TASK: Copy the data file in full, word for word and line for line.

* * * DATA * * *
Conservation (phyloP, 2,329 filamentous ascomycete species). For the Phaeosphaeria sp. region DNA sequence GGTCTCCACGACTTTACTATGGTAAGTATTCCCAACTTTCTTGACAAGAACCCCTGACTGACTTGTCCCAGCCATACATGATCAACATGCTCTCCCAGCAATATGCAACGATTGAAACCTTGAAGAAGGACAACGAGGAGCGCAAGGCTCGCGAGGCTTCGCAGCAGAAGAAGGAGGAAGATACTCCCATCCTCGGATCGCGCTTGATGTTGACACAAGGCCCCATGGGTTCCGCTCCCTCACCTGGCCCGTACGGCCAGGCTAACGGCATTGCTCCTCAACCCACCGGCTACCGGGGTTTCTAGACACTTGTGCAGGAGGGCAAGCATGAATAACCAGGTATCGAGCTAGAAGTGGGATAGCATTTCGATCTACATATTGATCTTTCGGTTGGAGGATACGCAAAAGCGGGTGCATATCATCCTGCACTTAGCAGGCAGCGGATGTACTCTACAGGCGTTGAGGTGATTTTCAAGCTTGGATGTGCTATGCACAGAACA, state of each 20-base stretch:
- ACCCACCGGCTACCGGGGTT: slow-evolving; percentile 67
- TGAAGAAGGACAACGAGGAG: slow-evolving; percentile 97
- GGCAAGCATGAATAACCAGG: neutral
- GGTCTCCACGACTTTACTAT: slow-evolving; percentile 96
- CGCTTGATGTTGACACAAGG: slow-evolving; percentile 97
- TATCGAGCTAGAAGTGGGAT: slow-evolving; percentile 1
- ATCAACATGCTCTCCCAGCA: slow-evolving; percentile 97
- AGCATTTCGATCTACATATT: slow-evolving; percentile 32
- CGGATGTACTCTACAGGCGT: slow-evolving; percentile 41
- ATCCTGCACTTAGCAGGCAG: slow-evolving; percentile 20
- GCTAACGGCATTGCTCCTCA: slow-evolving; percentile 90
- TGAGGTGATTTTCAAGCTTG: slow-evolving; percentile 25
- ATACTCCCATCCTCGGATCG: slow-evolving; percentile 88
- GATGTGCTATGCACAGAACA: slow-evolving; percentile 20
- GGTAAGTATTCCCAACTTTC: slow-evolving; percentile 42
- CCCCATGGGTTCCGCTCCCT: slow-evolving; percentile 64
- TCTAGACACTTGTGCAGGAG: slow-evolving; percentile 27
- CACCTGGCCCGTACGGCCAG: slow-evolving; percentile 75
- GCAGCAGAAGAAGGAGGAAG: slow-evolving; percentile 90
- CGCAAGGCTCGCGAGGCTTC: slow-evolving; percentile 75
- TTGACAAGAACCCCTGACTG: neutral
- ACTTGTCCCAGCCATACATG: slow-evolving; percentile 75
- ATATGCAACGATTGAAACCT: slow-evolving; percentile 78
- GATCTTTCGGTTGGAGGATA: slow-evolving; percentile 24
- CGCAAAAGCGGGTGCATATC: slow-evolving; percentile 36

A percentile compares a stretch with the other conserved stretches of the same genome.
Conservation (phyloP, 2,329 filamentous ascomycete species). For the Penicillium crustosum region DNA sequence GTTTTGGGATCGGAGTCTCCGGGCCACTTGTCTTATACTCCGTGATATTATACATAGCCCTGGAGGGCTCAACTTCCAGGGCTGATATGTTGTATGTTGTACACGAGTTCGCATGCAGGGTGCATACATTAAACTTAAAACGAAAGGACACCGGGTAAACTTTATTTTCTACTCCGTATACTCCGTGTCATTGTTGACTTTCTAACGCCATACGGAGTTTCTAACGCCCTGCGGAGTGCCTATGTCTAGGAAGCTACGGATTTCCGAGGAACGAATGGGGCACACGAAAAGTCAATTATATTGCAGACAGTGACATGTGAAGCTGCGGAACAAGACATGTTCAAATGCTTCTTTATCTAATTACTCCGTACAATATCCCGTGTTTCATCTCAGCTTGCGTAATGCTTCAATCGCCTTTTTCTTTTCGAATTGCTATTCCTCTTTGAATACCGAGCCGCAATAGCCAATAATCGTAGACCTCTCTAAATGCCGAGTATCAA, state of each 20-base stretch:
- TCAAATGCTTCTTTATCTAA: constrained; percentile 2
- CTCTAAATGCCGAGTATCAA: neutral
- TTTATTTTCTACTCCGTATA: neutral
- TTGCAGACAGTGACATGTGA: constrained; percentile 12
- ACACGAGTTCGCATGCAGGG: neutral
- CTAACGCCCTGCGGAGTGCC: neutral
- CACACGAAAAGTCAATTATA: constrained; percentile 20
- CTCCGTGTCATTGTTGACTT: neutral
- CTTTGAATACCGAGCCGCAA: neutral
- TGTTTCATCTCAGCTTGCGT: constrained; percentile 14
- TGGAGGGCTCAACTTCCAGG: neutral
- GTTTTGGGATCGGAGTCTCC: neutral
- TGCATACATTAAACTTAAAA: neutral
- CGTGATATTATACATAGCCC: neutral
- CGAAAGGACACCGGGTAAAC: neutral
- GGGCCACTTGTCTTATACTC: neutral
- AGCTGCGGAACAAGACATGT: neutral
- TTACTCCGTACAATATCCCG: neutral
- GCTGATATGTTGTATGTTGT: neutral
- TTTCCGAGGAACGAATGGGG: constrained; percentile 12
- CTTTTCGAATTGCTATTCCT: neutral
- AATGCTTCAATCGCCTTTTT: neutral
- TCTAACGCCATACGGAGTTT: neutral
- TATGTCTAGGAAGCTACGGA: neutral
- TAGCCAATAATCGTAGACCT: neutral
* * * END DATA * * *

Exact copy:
Conservation (phyloP, 2,329 filamentous ascomycete species). For the Phaeosphaeria sp. region DNA sequence GGTCTCCACGACTTTACTATGGTAAGTATTCCCAACTTTCTTGACAAGAACCCCTGACTGACTTGTCCCAGCCATACATGATCAACATGCTCTCCCAGCAATATGCAACGATTGAAACCTTGAAGAAGGACAACGAGGAGCGCAAGGCTCGCGAGGCTTCGCAGCAGAAGAAGGAGGAAGATACTCCCATCCTCGGATCGCGCTTGATGTTGACACAAGGCCCCATGGGTTCCGCTCCCTCACCTGGCCCGTACGGCCAGGCTAACGGCATTGCTCCTCAACCCACCGGCTACCGGGGTTTCTAGACACTTGTGCAGGAGGGCAAGCATGAATAACCAGGTATCGAGCTAGAAGTGGGATAGCATTTCGATCTACATATTGATCTTTCGGTTGGAGGATACGCAAAAGCGGGTGCATATCATCCTGCACTTAGCAGGCAGCGGATGTACTCTACAGGCGTTGAGGTGATTTTCAAGCTTGGATGTGCTATGCACAGAACA, state of each 20-base stretch:
- ACCCACCGGCTACCGGGGTT: slow-evolving; percentile 67
- TGAAGAAGGACAACGAGGAG: slow-evolving; percentile 97
- GGCAAGCATGAATAACCAGG: neutral
- GGTCTCCACGACTTTACTAT: slow-evolving; percentile 96
- CGCTTGATGTTGACACAAGG: slow-evolving; percentile 97
- TATCGAGCTAGAAGTGGGAT: slow-evolving; percentile 1
- ATCAACATGCTCTCCCAGCA: slow-evolving; percentile 97
- AGCATTTCGATCTACATATT: slow-evolving; percentile 32
- CGGATGTACTCTACAGGCGT: slow-evolving; percentile 41
- ATCCTGCACTTAGCAGGCAG: slow-evolving; percentile 20
- GCTAACGGCATTGCTCCTCA: slow-evolving; percentile 90
- TGAGGTGATTTTCAAGCTTG: slow-evolving; percentile 25
- ATACTCCCATCCTCGGATCG: slow-evolving; percentile 88
- GATGTGCTATGCACAGAACA: slow-evolving; percentile 20
- GGTAAGTATTCCCAACTTTC: slow-evolving; percentile 42
- CCCCATGGGTTCCGCTCCCT: slow-evolving; percentile 64
- TCTAGACACTTGTGCAGGAG: slow-evolving; percentile 27
- CACCTGGCCCGTACGGCCAG: slow-evolving; percentile 75
- GCAGCAGAAGAAGGAGGAAG: slow-evolving; percentile 90
- CGCAAGGCTCGCGAGGCTTC: slow-evolving; percentile 75
- TTGACAAGAACCCCTGACTG: neutral
- ACTTGTCCCAGCCATACATG: slow-evolving; percentile 75
- ATATGCAACGATTGAAACCT: slow-evolving; percentile 78
- GATCTTTCGGTTGGAGGATA: slow-evolving; percentile 24
- CGCAAAAGCGGGTGCATATC: slow-evolving; percentile 36

A percentile compares a stretch with the other conserved stretches of the same genome.
Conservation (phyloP, 2,329 filamentous ascomycete species). For the Penicillium crustosum region DNA sequence GTTTTGGGATCGGAGTCTCCGGGCCACTTGTCTTATACTCCGTGATATTATACATAGCCCTGGAGGGCTCAACTTCCAGGGCTGATATGTTGTATGTTGTACACGAGTTCGCATGCAGGGTGCATACATTAAACTTAAAACGAAAGGACACCGGGTAAACTTTATTTTCTACTCCGTATACTCCGTGTCATTGTTGACTTTCTAACGCCATACGGAGTTTCTAACGCCCTGCGGAGTGCCTATGTCTAGGAAGCTACGGATTTCCGAGGAACGAATGGGGCACACGAAAAGTCAATTATATTGCAGACAGTGACATGTGAAGCTGCGGAACAAGACATGTTCAAATGCTTCTTTATCTAATTACTCCGTACAATATCCCGTGTTTCATCTCAGCTTGCGTAATGCTTCAATCGCCTTTTTCTTTTCGAATTGCTATTCCTCTTTGAATACCGAGCCGCAATAGCCAATAATCGTAGACCTCTCTAAATGCCGAGTATCAA, state of each 20-base stretch:
- TCAAATGCTTCTTTATCTAA: constrained; percentile 2
- CTCTAAATGCCGAGTATCAA: neutral
- TTTATTTTCTACTCCGTATA: neutral
- TTGCAGACAGTGACATGTGA: constrained; percentile 12
- ACACGAGTTCGCATGCAGGG: neutral
- CTAACGCCCTGCGGAGTGCC: neutral
- CACACGAAAAGTCAATTATA: constrained; percentile 20
- CTCCGTGTCATTGTTGACTT: neutral
- CTTTGAATACCGAGCCGCAA: neutral
- TGTTTCATCTCAGCTTGCGT: constrained; percentile 14
- TGGAGGGCTCAACTTCCAGG: neutral
- GTTTTGGGATCGGAGTCTCC: neutral
- TGCATACATTAAACTTAAAA: neutral
- CGTGATATTATACATAGCCC: neutral
- CGAAAGGACACCGGGTAAAC: neutral
- GGGCCACTTGTCTTATACTC: neutral
- AGCTGCGGAACAAGACATGT: neutral
- TTACTCCGTACAATATCCCG: neutral
- GCTGATATGTTGTATGTTGT: neutral
- TTTCCGAGGAACGAATGGGG: constrained; percentile 12
- CTTTTCGAATTGCTATTCCT: neutral
- AATGCTTCAATCGCCTTTTT: neutral
- TCTAACGCCATACGGAGTTT: neutral
- TATGTCTAGGAAGCTACGGA: neutral
- TAGCCAATAATCGTAGACCT: neutral